W3C home > Mailing lists > Public > public-rdf-dawg@w3.org > January to March 2011

Re: Aggregation Set Functions

From: Axel Polleres <axel.polleres@deri.org>
Date: Mon, 14 Feb 2011 12:04:25 +0000
Cc: SPARQL Working Group <public-rdf-dawg@w3.org>
Message-Id: <E8AFE782-8BED-4C0E-AC83-072ACCD20FF8@deri.org>
To: Matthew Perry <matthew.perry@oracle.com>, Steve Harris <steve.harris@garlik.com>
Sounds very reasonable to me as well (I also remember that the err-count was more something speculative back when we introduced it).
It seems to override the following resolution though 
  http://www.w3.org/2009/sparql/meeting/2010-03-26#resolution_2

Do we need a new resolution to override it? Something like:
 
 PROPOSED: Drop error counts in the semantics definition of aggregate functions, overriding http://www.w3.org/2009/sparql/meeting/2010-03-26#resolution_2 with the insight that it is not needed/special aggregates could define/implement error counts.

?

Axel

On 11 Feb 2011, at 15:16, Matthew Perry wrote:

> Ok. That works for me.
> 
> - Matt
> 
> On 2/11/2011 10:09 AM, Steve Harris wrote:
> > It does as written, but that's an unintended consequence, the def'n of Count() will need to be change to not count error values.
> >
> > - Steve
> >
> > On 2011-02-11, at 14:00, Matthew Perry wrote:
> >
> >> Hi Steve,
> >>
> >> Lets say M = (1, 2, 3, "a", "b")
> >>
> >> Does this change COUNT(xsd:int(?x)) from 3 to 5?
> >>
> >> - Matt
> >>
> >> On 2/11/2011 7:03 AM, Steve Harris wrote:
> >>> I've spoken with Andy on IRC, and he also agrees that it's probably better without it, so the current draft of rq25 doesn't have the error count argument.
> >>>
> >>> Following some discussion on IRC last night, I've also clarified the return types of the set functions.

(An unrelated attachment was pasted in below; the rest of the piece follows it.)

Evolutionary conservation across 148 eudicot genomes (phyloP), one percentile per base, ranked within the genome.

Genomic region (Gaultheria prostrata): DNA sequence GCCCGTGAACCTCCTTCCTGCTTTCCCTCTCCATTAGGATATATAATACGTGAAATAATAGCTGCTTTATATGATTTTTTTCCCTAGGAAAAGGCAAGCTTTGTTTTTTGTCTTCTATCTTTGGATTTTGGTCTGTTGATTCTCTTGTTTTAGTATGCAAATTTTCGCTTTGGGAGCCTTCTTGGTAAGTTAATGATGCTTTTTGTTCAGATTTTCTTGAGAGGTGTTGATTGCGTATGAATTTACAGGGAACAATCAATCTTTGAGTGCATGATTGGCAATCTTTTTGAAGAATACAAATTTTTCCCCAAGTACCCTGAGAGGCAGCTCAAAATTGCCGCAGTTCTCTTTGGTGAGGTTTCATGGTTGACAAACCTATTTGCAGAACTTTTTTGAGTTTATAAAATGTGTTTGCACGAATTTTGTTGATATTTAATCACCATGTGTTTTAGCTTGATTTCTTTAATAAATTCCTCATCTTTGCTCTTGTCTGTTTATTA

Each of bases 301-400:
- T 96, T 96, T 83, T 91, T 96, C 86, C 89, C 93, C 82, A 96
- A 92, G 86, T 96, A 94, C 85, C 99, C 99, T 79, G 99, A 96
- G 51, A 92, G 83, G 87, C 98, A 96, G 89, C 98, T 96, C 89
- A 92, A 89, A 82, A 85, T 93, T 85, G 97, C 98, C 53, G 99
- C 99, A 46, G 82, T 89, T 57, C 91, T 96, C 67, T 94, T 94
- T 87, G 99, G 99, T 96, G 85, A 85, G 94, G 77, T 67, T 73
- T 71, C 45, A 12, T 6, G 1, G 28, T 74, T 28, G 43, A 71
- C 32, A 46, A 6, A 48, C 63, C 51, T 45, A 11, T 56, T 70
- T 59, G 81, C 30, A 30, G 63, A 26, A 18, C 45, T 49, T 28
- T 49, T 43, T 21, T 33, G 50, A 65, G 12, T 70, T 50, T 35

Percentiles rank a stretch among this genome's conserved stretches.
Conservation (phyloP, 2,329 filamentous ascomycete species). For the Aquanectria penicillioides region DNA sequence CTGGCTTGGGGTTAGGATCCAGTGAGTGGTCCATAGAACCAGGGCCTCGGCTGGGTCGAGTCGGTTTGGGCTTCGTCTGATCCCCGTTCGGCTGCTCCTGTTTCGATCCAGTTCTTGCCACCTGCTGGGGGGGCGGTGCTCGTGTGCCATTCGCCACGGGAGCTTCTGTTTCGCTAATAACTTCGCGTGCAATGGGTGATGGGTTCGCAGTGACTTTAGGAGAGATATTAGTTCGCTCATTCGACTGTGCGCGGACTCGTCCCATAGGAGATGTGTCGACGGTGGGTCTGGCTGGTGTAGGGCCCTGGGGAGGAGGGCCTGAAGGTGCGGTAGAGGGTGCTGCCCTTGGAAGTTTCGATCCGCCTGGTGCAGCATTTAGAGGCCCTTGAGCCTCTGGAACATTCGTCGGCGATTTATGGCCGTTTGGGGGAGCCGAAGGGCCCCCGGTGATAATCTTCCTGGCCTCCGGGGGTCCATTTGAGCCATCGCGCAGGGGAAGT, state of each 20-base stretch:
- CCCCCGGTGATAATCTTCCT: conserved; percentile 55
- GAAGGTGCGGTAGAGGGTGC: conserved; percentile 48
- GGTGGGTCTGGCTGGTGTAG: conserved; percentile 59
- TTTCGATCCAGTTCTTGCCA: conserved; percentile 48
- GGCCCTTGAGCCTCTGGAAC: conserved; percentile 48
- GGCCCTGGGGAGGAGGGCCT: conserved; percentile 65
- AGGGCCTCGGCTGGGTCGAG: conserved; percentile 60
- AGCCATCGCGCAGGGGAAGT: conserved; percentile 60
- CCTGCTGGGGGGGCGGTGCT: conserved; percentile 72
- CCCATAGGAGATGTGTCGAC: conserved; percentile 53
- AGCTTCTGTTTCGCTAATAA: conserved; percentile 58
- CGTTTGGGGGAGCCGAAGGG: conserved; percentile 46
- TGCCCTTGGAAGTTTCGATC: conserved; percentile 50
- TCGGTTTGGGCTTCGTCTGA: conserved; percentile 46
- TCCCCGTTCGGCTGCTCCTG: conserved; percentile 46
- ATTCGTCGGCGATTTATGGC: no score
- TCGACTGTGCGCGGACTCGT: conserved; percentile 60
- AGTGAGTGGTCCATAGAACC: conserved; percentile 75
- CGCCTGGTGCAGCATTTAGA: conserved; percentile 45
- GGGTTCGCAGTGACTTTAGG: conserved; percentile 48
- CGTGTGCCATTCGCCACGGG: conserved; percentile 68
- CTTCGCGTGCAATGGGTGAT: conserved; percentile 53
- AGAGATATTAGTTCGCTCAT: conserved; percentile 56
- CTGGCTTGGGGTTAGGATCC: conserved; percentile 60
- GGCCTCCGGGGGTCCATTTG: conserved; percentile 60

> >>>
> >>> - Steve
> >>>
> >>> On 2011-02-11, at 10:55, Steve Harris wrote:
> >>>
> >>>> Hi all,
> >>>>
> >>>> Currently the Set Functions in Aggregates (ie. the underlying functions) are defined like:
> >>>>
> >>>> Func(M, errors, scalars)
> >>>>
> >>>> where M a multiset of the values from the group, e.g. if you have SUM(?x) and ?x is 1,2,3 in the group, then M = (1,2,3). But M is defined used ListEvalE(), so all the results which are errors are removed from the multiset.
> >>>>
> >>>> errors is a count of the errors (which where removed from M).
> >>>>
> >>>> I think it would be much simpler if instead M included the errors, and the error count argument was dropped, then it would be:
> >>>>
> >>>>    M = ListEval(exprlist, range(g))
> >>>>
> >>>>    func(M, scalarvals), for non-DISTINCT
> >>>>    func(Distinct(M), scalarvals), for DISTINCT
> >>>>
> >>>> Dave B also complained about the error count argument saying it was redundant in his comment.
> >>>>
> >>>> I don't quite remember why it was included? I think Andy S might have suggested it, something about future extensibility? But I don't see what function it performs.
> >>>>
> >>>> So, my question is, can anyone think of a good reason to keep it?
> >>>>
> >>>> - Steve
> >>>>
> >>>> --
> >>>> Steve Harris, CTO, Garlik Limited
> >>>> 1-3 Halford Road, Richmond, TW10 6AW, UK
> >>>> +44 20 8439 8203  http://www.garlik.com/
> >>>> Registered in England and Wales 535 7233 VAT # 849 0517 11
> >>>> Registered office: Thames House, Portsmouth Road, Esher, Surrey, KT10 9AD
> >>>>
> >>>>
> 
> 
> 
Received on Monday, 14 February 2011 12:05:59 GMT

This archive was generated by hypermail 2.3.1 : Tuesday, 26 March 2013 16:15:45 GMT